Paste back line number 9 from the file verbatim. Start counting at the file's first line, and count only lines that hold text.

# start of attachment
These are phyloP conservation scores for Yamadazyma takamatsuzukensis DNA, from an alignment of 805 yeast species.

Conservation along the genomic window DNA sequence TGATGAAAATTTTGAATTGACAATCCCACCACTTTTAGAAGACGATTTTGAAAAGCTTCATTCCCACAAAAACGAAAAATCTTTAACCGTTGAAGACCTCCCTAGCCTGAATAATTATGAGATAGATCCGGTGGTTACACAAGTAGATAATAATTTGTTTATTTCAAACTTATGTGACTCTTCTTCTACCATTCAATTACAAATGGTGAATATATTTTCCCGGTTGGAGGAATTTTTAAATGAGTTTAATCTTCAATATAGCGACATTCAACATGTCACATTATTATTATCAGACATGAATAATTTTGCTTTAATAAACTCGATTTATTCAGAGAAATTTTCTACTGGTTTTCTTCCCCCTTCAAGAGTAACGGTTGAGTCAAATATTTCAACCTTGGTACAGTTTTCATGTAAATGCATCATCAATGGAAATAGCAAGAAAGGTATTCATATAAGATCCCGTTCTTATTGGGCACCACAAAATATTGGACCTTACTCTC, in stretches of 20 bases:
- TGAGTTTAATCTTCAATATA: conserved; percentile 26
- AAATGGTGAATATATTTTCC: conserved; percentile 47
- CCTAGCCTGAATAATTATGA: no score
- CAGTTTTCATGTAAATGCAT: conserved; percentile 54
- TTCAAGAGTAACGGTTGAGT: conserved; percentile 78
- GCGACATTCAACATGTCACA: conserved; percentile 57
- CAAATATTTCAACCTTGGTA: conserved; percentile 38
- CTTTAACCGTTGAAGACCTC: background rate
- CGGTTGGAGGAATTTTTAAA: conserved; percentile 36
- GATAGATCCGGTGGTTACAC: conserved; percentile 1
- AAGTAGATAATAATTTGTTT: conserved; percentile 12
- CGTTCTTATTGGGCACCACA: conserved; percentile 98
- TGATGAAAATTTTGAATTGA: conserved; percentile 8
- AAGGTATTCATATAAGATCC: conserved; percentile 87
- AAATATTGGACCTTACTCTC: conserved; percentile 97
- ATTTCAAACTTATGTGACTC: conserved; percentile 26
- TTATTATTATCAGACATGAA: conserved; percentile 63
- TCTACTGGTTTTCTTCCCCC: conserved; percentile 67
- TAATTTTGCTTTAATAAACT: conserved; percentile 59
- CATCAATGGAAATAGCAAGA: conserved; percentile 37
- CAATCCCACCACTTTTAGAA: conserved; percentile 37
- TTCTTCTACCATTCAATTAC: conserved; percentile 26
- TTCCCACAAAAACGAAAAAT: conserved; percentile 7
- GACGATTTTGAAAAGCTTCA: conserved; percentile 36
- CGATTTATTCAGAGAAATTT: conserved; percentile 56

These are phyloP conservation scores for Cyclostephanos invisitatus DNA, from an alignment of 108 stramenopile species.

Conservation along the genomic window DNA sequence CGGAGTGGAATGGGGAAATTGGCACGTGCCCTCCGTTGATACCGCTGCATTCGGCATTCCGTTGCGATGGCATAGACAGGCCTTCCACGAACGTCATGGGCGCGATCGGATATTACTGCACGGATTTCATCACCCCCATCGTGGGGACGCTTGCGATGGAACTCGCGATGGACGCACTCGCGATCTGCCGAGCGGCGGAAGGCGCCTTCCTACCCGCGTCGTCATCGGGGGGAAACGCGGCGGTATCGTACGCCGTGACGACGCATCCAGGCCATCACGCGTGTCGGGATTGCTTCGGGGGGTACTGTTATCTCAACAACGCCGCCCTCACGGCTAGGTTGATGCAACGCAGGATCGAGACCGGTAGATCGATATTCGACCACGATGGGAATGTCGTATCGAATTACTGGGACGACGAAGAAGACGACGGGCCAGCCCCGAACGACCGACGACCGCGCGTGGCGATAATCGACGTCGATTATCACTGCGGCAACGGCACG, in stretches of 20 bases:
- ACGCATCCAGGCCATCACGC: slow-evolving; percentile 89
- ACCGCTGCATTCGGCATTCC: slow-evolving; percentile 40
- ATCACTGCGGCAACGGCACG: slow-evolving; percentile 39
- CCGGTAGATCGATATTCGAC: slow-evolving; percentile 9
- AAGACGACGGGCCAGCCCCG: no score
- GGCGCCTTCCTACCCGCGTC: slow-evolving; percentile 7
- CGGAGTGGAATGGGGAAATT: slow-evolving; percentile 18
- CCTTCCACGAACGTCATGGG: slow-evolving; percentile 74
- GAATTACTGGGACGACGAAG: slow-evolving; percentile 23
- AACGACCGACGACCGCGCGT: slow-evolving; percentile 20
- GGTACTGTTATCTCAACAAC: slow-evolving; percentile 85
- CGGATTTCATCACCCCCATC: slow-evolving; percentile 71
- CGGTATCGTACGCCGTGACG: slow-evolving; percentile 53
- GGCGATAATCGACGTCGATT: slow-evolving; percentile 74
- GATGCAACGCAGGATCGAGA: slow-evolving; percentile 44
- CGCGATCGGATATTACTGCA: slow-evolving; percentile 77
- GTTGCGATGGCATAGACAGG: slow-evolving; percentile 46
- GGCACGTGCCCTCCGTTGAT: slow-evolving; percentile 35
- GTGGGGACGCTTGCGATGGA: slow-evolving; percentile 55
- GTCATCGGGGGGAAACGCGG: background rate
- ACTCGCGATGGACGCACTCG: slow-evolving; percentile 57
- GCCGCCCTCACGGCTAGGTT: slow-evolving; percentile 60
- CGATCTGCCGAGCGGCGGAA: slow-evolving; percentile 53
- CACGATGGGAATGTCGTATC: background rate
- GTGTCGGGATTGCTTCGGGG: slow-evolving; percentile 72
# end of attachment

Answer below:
- CAAATATTTCAACCTTGGTA: conserved; percentile 38